posted by SaltySalticid at 6:34 PM on March 20 [3 favorites]

I don't think you'll find something that will do all of those things well. If your impetus is that you can't get paper books from the library anymore, maybe just get a comparatively cheap, comparatively small e-ink kindle or similar that will be a great substitute for library books, and get a different tablet for the other tasks. A smaller ereader (not 10"--kindles are 6 or 7 inches) will probably be more comfortable to hold in different positions while you're reading and will also allow you to mentally separate business from pleasure (assuming you were doing recreational reading with paper library books and that annotating scientific PDFs is for work or school rather than for fun...)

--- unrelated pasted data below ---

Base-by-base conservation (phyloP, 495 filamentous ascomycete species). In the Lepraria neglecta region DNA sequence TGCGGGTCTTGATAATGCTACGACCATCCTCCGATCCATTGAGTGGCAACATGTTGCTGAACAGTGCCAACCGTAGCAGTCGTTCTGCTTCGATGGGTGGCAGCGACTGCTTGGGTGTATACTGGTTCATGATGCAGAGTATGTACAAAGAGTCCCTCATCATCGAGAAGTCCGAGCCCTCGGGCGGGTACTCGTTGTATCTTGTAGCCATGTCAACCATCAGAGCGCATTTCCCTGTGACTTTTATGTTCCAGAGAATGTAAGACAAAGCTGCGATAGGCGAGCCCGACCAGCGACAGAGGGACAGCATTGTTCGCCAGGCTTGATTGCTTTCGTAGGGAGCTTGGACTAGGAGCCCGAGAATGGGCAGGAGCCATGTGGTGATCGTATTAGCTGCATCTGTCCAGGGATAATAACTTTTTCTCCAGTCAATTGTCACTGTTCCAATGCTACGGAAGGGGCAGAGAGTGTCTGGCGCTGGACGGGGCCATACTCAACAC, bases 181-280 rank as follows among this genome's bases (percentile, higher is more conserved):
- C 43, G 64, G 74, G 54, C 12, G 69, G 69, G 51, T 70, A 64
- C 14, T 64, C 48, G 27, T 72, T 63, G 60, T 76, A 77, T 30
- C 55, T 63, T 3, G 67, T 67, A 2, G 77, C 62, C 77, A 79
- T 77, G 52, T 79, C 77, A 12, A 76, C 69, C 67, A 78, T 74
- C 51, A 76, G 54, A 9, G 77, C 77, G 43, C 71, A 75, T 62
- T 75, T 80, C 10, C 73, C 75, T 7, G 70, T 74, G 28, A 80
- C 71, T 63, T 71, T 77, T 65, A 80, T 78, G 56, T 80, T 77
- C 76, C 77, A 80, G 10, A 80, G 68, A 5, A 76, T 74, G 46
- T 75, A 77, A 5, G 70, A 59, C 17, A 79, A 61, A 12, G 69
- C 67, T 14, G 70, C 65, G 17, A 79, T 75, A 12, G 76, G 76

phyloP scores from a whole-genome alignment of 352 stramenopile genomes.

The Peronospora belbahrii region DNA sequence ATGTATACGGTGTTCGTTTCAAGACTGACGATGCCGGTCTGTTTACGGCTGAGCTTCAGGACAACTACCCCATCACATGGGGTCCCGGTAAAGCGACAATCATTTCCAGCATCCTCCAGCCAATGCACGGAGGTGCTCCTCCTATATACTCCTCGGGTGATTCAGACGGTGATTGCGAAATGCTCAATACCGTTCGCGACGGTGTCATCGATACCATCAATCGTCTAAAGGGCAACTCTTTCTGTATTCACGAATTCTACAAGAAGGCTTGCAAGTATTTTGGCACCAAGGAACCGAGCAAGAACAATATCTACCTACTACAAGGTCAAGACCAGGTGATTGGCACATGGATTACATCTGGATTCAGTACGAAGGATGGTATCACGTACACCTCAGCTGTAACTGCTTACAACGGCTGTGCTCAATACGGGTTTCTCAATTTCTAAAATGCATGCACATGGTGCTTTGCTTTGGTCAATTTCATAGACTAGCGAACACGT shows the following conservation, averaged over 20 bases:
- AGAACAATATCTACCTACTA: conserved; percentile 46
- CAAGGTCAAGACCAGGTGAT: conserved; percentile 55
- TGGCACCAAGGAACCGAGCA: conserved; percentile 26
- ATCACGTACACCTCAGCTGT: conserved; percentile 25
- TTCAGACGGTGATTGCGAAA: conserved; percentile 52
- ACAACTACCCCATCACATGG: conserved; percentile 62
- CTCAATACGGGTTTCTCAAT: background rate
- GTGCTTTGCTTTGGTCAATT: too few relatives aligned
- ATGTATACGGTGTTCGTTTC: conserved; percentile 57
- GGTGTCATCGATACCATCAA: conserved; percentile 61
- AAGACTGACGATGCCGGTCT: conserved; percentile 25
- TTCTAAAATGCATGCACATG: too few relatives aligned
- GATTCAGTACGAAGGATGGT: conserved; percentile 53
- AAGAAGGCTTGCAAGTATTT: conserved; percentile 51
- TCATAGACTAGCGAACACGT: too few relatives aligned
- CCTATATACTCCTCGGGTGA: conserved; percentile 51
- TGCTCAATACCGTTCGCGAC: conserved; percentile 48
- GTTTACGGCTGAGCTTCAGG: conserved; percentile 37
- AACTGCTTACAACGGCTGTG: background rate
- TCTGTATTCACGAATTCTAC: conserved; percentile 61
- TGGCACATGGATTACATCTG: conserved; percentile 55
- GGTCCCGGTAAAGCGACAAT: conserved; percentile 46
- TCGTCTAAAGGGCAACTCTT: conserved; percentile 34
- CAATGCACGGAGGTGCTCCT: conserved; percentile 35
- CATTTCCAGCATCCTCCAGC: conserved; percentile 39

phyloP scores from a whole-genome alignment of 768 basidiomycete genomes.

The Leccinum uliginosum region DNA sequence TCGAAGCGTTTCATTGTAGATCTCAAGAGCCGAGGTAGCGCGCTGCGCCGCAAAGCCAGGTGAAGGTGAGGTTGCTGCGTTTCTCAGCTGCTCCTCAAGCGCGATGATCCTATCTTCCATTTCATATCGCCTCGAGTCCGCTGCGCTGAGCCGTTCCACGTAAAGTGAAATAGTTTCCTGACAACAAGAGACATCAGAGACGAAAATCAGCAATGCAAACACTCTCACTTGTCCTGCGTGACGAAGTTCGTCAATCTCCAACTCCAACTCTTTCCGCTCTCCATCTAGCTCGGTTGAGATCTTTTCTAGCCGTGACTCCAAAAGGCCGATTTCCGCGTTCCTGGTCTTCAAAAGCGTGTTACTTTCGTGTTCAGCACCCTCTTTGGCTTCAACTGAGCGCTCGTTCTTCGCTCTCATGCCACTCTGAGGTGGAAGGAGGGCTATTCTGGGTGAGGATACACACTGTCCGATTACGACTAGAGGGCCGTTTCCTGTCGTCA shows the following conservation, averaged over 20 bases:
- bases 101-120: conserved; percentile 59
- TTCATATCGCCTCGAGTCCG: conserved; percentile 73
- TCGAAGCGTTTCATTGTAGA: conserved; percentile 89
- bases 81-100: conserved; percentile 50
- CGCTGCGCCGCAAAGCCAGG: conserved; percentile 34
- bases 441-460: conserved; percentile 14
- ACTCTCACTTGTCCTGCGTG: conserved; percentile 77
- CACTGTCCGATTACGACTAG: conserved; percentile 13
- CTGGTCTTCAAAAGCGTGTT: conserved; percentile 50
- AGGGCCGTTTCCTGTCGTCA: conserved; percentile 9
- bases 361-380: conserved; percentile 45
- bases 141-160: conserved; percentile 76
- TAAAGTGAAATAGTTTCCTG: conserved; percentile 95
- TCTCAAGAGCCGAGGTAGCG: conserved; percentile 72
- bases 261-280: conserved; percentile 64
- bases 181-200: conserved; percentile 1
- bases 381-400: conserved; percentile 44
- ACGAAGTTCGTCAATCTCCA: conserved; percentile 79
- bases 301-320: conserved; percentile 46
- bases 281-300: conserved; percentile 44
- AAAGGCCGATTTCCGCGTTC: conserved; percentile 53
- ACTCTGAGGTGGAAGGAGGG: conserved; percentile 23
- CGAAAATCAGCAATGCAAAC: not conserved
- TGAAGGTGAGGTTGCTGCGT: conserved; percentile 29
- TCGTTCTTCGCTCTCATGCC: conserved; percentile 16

posted by needs more cowbell at 6:51 PM on March 20

There's a new ReMarkable device coming out, which is supposed to be designed for annotations and note-taking.
posted by BungaDunga at 7:11 PM on March 20 [2 favorites]

You're not getting very good advice upthread IMO (except for the advice about screen size and how that affects the pleasure reading experience). I've used Sony Digital Paper, reMarkable, and various Onyx and Likebook readers and this is my report:

Sony is an amazing reader because it renders PDFs native size, but it has many quirks -- you have to charge the stylus, you have to use a proprietary app to get PDFs on and off it, it's a little too big to carry comfortably, has no light, plus it doesn't work to read books unless you're reading PDFs, so emphatically not recommended for your use.

reMarkable is most excellent for note-taking but sucks for reading, handles PDFs awkwardly (too small/bad cropping functions), the first version had a greyish tint to the screen, and it also doesn't have a light. Not recommended for your use.